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In Context #9 (Spring, 2003, pp. 20-24); copyright 2003 by The Nature Institute

To Explain or Portray?
Stephen L. Talbott

What Goethe said of his pioneering morphological research is often repeated of Goethean science as a whole: "its intention is to portray rather than explain" (Goethe 1995, p. 57). Difficult words. The idea seems to be that description—or at least description of the right sort—leads by itself to scientific understanding. This is implied more strongly in another of his oft-repeated koans: "everything in the realm of fact is already theory .... Let us not seek for something behind the phenomena—they themselves are the theory" (p. 307).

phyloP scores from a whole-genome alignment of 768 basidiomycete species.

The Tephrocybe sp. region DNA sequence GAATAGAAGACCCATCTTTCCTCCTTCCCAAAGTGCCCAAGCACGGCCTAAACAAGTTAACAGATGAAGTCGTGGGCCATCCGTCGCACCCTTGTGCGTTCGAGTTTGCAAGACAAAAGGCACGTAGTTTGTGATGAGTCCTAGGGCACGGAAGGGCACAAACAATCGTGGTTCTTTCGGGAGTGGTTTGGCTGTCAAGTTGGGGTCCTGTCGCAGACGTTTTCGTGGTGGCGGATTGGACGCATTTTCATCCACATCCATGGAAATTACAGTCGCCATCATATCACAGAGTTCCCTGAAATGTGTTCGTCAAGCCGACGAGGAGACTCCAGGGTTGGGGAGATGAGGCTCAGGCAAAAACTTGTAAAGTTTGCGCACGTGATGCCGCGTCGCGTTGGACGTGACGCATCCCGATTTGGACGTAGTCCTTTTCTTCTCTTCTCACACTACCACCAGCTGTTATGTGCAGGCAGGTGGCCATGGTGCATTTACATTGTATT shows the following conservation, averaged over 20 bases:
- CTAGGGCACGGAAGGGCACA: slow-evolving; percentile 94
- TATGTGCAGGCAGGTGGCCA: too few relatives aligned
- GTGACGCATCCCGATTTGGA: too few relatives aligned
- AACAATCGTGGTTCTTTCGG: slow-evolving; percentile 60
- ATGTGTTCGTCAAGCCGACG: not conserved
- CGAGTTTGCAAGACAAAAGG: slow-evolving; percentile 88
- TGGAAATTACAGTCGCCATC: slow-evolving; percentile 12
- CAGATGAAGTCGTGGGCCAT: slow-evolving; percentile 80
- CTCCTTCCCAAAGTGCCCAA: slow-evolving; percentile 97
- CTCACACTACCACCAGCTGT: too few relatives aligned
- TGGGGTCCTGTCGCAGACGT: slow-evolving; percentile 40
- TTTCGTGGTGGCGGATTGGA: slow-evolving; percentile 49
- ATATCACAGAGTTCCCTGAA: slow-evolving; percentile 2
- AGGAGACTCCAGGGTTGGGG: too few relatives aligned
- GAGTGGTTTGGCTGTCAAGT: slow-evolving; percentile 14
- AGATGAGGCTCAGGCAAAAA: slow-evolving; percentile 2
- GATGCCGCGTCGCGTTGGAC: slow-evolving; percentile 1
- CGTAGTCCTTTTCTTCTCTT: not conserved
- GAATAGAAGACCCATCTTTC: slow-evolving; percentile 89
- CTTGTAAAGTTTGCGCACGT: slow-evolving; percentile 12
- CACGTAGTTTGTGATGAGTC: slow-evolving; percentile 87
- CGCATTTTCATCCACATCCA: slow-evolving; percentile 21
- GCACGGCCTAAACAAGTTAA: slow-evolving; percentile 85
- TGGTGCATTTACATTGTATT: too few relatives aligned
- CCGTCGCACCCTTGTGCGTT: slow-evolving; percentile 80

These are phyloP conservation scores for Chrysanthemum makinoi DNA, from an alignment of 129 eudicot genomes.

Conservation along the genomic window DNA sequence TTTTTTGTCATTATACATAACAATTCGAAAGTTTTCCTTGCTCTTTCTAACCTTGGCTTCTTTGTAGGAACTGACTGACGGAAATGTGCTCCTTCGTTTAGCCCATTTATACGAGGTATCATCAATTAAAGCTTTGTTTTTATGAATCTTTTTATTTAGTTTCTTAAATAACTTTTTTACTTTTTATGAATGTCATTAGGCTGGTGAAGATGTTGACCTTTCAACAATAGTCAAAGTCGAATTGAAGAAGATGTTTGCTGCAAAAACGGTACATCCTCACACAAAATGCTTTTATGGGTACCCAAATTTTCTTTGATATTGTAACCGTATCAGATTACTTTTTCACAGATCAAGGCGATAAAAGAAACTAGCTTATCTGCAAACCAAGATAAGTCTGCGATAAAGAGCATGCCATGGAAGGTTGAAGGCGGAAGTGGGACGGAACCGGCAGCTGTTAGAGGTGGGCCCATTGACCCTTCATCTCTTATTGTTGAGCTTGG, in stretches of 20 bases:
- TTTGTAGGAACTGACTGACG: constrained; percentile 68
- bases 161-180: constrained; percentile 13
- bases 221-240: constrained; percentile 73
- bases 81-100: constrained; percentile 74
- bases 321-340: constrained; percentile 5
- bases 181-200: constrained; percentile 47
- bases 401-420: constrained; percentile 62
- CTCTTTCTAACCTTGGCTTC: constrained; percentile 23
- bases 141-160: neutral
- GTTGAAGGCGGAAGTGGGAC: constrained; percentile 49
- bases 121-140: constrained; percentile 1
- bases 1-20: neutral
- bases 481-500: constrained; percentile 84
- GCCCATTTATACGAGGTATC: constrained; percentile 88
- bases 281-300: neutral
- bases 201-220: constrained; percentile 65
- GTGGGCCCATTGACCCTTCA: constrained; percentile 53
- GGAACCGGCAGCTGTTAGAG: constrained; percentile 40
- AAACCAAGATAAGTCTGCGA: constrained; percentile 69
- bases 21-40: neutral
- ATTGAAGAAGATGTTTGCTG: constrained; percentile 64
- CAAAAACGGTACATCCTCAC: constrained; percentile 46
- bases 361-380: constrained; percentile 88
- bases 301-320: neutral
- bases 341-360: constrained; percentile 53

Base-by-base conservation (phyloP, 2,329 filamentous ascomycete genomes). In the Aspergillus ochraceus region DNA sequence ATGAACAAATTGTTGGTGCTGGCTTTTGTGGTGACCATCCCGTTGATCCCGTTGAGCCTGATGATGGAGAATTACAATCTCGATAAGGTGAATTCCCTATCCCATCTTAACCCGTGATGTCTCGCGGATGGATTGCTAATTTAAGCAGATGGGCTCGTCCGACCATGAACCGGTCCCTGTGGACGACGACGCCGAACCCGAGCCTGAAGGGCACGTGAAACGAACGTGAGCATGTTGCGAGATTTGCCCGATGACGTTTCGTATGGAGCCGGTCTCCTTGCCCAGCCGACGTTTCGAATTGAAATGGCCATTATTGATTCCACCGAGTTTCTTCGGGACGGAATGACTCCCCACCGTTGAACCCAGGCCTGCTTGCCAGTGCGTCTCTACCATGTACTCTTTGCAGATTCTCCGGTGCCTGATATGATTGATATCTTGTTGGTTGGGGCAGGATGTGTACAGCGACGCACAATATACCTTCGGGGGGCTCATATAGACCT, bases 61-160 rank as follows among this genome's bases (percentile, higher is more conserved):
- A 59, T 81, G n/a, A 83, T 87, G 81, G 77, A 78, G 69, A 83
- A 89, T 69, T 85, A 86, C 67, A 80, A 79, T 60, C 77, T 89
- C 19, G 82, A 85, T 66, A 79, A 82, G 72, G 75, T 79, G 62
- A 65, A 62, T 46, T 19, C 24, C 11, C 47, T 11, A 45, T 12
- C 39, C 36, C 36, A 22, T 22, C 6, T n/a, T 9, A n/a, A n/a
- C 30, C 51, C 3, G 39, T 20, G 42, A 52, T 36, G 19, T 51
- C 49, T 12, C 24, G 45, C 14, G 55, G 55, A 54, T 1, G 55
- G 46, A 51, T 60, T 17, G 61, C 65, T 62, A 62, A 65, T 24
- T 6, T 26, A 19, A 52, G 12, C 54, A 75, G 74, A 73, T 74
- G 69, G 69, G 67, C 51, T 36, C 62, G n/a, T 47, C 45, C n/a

Surely, however, there is nothing special about the terms "portray" and "explain." Both words have a wide range of meanings, and what Goethe means by portrayal could easily be construed as a type of explanation. In other words, Goethe is contrasting a particular sort of portrayal with a particular sort of explanation, and is suggesting that the portrayal is a fuller, more adequate form of explanation. What I would like to do is to sketch briefly, as I see it, the contrast between Goethean portrayal and the constricted sort of explanati